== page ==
medwireNews: Nintedanib slows lung function decline in a variety of patients with systemic sclerosis (SSc)-associated interstitial lung disease (ILD), suggests a subgroup analysis of data from the SENSCIS trial.
In the primary analysis from this trial, published in May 2019, the tyrosine kinase inhibitor reduced the annual rate of decline in forced vital capacity (FVC) relative to placebo among 576 people with SSc-ILD, but did not improve other clinical endpoints.
Presenting the subgroup analyses at the EULAR 2019 congress in Madrid, Spain, Oliver Distler (University Hospital Zurich, Switzerland) said that nintedanib consistently reduced the rate of FVC decline across various prespecified groups, including when patients were categorized by age, sex, ethnicity, and geographic region.
The magnitude of reduction in FVC decline with nintedanib relative to placebo appeared to be numerically greater in some subgroups than others. For example, the relative reduction was 51% for patients with diffuse cutaneous SSc and 34% for those with limited cutaneous SSc, but Distler said that there was no significant interaction between any of the subgroups and nintedanib efficacy.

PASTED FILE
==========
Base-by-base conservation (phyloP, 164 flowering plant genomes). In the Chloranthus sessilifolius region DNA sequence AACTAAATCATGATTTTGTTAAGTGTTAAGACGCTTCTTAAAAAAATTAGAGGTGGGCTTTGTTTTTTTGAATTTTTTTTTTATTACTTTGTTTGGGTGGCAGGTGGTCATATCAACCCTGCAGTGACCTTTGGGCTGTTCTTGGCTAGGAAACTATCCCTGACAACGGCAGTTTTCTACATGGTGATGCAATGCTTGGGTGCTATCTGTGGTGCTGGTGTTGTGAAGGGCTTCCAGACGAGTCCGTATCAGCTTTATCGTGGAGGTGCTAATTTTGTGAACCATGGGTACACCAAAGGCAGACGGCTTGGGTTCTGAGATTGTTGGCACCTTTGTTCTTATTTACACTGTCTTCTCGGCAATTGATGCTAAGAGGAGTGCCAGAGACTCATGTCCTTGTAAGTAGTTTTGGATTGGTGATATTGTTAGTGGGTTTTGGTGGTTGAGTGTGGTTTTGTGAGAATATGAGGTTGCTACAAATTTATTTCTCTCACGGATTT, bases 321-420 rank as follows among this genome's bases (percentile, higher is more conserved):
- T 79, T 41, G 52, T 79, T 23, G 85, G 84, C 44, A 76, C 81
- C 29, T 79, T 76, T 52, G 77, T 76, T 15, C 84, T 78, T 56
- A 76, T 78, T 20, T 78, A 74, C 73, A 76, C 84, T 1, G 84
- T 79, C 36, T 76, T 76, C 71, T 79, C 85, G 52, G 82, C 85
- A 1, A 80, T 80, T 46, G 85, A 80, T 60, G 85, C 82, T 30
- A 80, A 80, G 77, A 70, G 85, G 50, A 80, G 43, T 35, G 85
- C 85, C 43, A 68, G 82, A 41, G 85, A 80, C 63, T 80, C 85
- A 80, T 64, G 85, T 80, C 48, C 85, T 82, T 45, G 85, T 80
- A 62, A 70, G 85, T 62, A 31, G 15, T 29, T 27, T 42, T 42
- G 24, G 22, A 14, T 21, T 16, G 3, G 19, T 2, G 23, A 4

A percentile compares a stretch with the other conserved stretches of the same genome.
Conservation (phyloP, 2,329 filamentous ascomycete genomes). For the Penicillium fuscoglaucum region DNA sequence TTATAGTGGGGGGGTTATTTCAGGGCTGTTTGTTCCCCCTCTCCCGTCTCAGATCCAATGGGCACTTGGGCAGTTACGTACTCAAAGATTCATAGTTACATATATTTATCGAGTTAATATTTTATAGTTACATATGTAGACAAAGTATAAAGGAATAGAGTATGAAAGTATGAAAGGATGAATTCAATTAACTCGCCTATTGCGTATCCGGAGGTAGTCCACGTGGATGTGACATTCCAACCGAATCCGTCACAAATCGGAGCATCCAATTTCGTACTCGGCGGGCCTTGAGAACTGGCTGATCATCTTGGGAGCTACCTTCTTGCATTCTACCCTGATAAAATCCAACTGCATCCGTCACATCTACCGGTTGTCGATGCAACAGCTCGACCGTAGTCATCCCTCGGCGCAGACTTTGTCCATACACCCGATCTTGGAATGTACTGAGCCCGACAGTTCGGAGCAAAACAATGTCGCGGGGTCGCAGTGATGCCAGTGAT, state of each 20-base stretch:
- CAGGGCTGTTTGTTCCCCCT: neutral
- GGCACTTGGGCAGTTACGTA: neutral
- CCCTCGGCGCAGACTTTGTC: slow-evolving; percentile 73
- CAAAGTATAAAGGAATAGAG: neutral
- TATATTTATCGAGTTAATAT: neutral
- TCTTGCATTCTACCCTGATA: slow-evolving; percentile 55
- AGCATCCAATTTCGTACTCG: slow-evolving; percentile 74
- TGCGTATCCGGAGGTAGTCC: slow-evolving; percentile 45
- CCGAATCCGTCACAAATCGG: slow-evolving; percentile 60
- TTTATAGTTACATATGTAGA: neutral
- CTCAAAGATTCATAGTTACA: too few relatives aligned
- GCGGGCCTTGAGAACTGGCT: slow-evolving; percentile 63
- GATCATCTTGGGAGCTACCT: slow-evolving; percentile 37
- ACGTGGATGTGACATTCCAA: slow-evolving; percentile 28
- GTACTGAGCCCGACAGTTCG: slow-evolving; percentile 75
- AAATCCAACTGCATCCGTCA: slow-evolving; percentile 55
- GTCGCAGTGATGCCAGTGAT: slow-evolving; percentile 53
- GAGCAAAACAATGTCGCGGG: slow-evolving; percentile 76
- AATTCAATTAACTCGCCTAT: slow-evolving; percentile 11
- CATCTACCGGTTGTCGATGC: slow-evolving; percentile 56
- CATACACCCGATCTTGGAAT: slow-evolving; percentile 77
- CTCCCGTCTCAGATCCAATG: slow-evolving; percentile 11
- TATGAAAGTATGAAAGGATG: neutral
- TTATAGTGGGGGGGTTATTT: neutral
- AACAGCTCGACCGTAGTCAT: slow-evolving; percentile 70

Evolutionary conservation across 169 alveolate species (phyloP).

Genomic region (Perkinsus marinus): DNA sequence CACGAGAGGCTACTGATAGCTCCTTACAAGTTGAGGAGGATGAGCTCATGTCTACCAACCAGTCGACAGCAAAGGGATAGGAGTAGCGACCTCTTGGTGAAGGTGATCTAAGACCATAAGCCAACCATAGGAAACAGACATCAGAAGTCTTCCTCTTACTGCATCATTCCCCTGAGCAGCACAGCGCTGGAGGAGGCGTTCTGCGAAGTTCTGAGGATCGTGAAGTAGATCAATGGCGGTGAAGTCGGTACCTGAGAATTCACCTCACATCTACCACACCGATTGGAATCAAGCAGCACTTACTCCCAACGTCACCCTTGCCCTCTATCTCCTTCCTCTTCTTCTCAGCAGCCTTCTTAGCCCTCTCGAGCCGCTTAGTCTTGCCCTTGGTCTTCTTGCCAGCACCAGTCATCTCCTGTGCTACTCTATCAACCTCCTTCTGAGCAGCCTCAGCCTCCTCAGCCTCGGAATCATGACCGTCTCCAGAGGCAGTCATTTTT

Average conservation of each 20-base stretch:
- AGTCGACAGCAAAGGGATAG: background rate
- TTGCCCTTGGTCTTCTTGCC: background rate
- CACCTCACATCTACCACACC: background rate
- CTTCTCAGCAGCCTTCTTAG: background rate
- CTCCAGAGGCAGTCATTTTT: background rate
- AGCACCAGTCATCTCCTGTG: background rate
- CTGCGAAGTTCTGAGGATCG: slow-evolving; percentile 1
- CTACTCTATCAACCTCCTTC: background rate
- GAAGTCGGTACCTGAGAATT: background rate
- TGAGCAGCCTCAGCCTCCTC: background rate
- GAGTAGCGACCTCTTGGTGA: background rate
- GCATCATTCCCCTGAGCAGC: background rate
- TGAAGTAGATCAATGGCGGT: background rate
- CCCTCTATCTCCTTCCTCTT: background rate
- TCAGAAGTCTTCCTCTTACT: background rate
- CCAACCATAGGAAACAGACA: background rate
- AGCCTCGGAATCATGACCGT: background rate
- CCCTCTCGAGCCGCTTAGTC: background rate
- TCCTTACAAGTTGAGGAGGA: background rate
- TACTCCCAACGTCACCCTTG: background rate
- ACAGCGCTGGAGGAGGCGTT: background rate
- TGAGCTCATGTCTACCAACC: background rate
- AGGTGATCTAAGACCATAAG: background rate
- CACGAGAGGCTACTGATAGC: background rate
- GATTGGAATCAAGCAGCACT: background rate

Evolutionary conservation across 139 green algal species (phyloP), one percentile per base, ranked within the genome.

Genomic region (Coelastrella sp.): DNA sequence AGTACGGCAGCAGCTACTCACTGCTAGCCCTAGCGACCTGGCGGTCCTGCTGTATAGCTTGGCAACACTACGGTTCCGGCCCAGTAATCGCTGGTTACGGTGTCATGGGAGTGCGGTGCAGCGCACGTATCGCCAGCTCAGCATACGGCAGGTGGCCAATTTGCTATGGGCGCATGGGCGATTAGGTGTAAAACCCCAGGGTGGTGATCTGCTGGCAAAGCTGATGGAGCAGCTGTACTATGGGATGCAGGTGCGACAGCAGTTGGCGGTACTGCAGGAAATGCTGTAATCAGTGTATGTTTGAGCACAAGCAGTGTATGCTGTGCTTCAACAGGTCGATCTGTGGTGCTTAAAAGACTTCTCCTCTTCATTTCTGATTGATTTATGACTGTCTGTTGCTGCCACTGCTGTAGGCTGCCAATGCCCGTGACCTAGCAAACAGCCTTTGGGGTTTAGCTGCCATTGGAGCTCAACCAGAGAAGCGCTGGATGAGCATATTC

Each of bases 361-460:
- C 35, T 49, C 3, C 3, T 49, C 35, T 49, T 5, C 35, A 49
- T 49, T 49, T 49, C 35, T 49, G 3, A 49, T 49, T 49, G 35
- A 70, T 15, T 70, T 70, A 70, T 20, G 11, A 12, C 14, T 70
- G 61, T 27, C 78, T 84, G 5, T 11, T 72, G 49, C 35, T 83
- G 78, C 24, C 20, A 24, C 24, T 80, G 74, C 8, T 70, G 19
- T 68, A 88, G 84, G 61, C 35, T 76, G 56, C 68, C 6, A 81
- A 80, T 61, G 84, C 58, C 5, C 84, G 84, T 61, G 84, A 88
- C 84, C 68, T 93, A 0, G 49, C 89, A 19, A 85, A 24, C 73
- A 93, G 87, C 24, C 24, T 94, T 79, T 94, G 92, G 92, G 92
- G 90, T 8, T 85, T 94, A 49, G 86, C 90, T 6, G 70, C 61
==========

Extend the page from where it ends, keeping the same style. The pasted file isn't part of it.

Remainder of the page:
He also pointed out that the lack of efficacy of nintedanib for other clinical endpoints including skin fibrosis and health-related quality of life was “consistent across subgroups,” supporting the main trial findings demonstrating “significant efficacy in the lung but nothing really in the skin.”
In light of these results, Distler noted that the regulatory submission for nintedanib “is for scleroderma–ILD and not for scleroderma.”
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